Forty years ago, when AB and I became best friends we also adopted each other's families on her side, that meant her dad Johs, mom Ebba and younger sister KL (who I may have mentioned we harassed mercilessly - forgot the link, sorry). They became a sort of second family to me, an extended safety net of people who felt like home.

My family and they both lived in an area with tiny, one-story rowhouses and I was ever fascinated by their version on another street, because it had two stories on the back, being built on a hill. They had a bathtub where we had a shower, although the tub was the type you sit in, a tiny enclosed chair of sorts squeezed into the end of an equally tiny bathroom. Their house was arraigned slightly differently than ours and Ebba and Johs had redecorated, putting up a wall where previously none was to allow for AB and KL to have their own rooms, which left their parents with a rather small room to themselves and very little privacy and even as a child, I was aware of the sacrifices they were willing to make for their beloved daughters.

ohs and Ebba were wonderful, gentle people who raised equally wonderful, gentle daughters. In all the years I've known them, I've never heard them raise their voice to each other, which was an interesting contrast to my house where things were passionate, in-your-face opinionated and debate often a bit loud. At AB’s house, things were done differently, quietly, subtly and gently. And just as gently, they opened their home and hearts to me, including me in their afternoon meal after we came home from school, comforting me when I was upset over some childhood problem, teaching me about houseplants, making lace - Ebba did beautiful work - it's older than tatting, involves a board and is very complicated (the link’s in Danish, I have no idea what it's called in English, click on Billeder to see photos) and brought me to their cottage by Roskilde Fjord. It was tiny, too, and when I was there, AB and I slept in the attic room with the view of the fjord. Some of my favorite memories of childhood took place in that cottage and on the water and always, Johs and Ebba were there, a safe and solid buffer between us and the hard edges of the world. And when we grew up in my family moved to Canada, that connection continued. We always saw them when we went home to visit and danced with them at AB and Bjarke’s wedding, which was also the christening of their first adored grandchild Camilla. The second, Christoffer, arrived two years after that and just last year, KL and Jens had a daughter, Sophie, and Johs was, as ever, over the moon in love - a love that also extended to the four-legged grandchildren.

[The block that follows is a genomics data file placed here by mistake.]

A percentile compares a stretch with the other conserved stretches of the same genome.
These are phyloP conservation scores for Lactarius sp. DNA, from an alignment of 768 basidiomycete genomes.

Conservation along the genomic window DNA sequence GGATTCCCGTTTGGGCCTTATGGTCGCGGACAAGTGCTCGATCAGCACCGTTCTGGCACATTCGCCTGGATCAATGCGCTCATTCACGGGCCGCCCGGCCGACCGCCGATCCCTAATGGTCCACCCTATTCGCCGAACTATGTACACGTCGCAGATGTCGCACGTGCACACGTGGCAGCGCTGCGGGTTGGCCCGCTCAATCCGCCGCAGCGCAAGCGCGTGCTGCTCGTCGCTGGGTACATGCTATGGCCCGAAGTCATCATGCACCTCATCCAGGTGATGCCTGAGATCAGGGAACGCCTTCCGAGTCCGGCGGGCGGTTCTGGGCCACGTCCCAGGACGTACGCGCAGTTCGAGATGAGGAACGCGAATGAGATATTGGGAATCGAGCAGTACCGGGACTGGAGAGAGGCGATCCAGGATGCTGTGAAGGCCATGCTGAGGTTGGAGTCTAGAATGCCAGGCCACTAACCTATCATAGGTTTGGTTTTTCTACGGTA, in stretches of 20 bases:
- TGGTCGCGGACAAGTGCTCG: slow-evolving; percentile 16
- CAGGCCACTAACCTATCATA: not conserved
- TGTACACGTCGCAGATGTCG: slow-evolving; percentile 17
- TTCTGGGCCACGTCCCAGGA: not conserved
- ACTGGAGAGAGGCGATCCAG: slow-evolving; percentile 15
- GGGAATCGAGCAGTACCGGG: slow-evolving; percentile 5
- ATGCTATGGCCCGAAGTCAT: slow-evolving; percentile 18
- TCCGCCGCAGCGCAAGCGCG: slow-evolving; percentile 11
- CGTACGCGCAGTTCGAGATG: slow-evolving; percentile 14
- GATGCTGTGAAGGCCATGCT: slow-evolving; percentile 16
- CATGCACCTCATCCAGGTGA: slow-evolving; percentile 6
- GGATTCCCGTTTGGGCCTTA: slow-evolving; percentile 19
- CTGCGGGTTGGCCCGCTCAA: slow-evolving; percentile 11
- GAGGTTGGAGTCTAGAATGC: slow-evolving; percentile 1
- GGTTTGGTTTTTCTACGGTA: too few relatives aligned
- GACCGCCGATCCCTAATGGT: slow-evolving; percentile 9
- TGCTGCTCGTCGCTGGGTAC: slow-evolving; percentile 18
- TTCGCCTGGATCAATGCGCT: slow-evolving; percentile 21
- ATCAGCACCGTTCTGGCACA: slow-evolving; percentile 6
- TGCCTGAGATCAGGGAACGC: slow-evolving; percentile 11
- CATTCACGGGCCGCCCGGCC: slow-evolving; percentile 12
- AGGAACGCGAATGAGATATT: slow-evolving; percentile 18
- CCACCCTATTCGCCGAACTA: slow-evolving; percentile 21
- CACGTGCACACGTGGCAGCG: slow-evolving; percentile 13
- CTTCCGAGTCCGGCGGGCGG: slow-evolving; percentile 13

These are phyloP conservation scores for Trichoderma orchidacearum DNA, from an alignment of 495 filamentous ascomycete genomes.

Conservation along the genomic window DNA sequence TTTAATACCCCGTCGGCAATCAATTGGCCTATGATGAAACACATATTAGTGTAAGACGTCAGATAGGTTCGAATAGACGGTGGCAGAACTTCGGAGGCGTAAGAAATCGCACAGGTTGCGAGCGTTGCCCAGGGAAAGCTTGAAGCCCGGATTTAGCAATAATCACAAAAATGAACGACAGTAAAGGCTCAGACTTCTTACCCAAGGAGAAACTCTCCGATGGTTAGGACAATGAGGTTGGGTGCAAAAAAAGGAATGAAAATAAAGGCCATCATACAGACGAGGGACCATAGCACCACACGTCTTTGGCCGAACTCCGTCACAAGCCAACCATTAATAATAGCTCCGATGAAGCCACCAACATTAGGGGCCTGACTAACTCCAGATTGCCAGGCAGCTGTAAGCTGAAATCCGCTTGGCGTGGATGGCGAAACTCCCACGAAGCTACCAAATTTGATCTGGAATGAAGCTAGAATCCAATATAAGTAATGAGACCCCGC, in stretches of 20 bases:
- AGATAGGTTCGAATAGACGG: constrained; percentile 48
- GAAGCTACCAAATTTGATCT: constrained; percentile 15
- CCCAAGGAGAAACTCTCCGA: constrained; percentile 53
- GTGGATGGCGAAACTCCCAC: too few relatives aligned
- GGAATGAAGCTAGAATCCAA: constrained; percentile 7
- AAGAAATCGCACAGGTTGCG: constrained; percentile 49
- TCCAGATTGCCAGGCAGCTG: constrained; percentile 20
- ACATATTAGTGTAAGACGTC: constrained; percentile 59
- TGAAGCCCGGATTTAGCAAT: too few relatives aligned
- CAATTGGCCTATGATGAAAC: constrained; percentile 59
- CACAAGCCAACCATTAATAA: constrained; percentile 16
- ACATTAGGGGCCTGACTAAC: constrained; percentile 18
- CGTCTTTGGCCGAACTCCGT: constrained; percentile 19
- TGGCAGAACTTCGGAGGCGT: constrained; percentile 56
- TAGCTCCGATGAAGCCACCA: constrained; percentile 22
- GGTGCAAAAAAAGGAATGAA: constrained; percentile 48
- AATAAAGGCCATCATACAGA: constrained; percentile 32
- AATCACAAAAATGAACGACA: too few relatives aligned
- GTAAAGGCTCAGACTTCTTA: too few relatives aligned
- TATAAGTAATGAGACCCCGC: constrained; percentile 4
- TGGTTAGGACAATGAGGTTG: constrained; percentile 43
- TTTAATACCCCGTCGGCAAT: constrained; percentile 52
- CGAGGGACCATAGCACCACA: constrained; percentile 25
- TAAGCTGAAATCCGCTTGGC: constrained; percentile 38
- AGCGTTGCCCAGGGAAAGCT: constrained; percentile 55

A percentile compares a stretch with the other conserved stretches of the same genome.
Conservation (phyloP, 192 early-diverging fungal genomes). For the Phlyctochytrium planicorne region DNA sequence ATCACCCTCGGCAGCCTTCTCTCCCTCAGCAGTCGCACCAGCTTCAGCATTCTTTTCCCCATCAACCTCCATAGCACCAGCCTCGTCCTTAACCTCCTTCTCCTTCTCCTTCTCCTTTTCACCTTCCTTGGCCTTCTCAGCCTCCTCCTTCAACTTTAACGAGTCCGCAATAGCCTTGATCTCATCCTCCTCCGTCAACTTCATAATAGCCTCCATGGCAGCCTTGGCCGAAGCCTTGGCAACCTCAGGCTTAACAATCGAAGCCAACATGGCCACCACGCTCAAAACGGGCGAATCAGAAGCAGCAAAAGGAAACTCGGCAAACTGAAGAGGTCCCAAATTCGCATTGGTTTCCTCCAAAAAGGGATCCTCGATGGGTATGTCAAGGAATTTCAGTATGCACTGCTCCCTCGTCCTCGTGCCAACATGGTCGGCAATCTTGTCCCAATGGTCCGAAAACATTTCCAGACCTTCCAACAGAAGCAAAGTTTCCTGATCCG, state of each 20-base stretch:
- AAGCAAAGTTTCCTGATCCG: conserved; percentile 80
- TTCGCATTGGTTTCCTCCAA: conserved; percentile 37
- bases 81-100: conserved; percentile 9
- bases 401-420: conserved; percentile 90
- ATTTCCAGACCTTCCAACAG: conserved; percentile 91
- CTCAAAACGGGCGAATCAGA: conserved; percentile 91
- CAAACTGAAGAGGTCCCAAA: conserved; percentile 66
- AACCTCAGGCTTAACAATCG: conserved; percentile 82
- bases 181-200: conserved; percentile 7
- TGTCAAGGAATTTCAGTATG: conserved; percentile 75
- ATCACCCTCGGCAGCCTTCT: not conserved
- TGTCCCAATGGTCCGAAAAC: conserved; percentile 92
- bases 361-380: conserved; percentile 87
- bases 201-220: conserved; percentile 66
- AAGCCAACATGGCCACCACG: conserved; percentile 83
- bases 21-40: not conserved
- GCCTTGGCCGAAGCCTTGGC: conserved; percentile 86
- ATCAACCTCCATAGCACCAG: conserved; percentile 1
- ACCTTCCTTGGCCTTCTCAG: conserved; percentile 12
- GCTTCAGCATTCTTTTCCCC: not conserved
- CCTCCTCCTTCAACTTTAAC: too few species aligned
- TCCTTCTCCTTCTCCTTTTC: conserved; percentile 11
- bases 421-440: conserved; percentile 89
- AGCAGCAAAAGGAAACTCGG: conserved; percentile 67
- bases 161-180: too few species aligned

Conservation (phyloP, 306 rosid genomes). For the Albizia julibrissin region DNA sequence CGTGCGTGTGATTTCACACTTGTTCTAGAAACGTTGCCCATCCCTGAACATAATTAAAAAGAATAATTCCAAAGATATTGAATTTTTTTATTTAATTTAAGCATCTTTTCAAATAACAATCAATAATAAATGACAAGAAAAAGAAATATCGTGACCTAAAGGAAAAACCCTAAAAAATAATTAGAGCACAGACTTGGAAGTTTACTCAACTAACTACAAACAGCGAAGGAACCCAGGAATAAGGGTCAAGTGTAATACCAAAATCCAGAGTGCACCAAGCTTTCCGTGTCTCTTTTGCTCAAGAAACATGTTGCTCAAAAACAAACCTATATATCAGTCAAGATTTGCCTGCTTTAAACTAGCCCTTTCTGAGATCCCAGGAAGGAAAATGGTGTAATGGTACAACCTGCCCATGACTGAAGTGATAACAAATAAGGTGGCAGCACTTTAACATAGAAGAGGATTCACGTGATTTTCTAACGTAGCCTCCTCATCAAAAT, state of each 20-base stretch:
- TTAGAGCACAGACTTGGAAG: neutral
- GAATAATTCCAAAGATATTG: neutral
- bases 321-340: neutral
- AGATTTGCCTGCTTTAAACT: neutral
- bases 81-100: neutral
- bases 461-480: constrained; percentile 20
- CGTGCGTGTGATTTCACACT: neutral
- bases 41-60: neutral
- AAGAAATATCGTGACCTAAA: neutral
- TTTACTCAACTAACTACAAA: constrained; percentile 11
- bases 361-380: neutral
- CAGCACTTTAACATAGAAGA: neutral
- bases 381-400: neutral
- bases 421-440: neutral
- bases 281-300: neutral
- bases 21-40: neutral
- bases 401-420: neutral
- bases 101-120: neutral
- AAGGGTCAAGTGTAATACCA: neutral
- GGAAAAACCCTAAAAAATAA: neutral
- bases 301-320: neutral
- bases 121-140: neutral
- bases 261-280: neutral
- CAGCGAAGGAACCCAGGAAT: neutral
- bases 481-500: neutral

Johs has been sick for several years, deteriorating along the same path as my father's before him and last year, Ebba could no longer take care of him at home and he moved into a nursing home. 2008 was an important year with the birth of Sophie, Camilla’s confirmation and the traditional Christmas at AB’s. He was there for all of the big occasions, at times had to leave early, but he was there and that was the important thing. As the new year came, he got worse and we have been preparing to see him go. And this Sunday afternoon, a little after 2 o’clock Danish time, he did, surrounded by the voices and touch of Ebba, AB and KL, sending him into the hereafter with words of love. It is a blessing for he was clearly ready and is now at peace, but he will be greatly missed on both sides of the Atlantic.

Photo by AB


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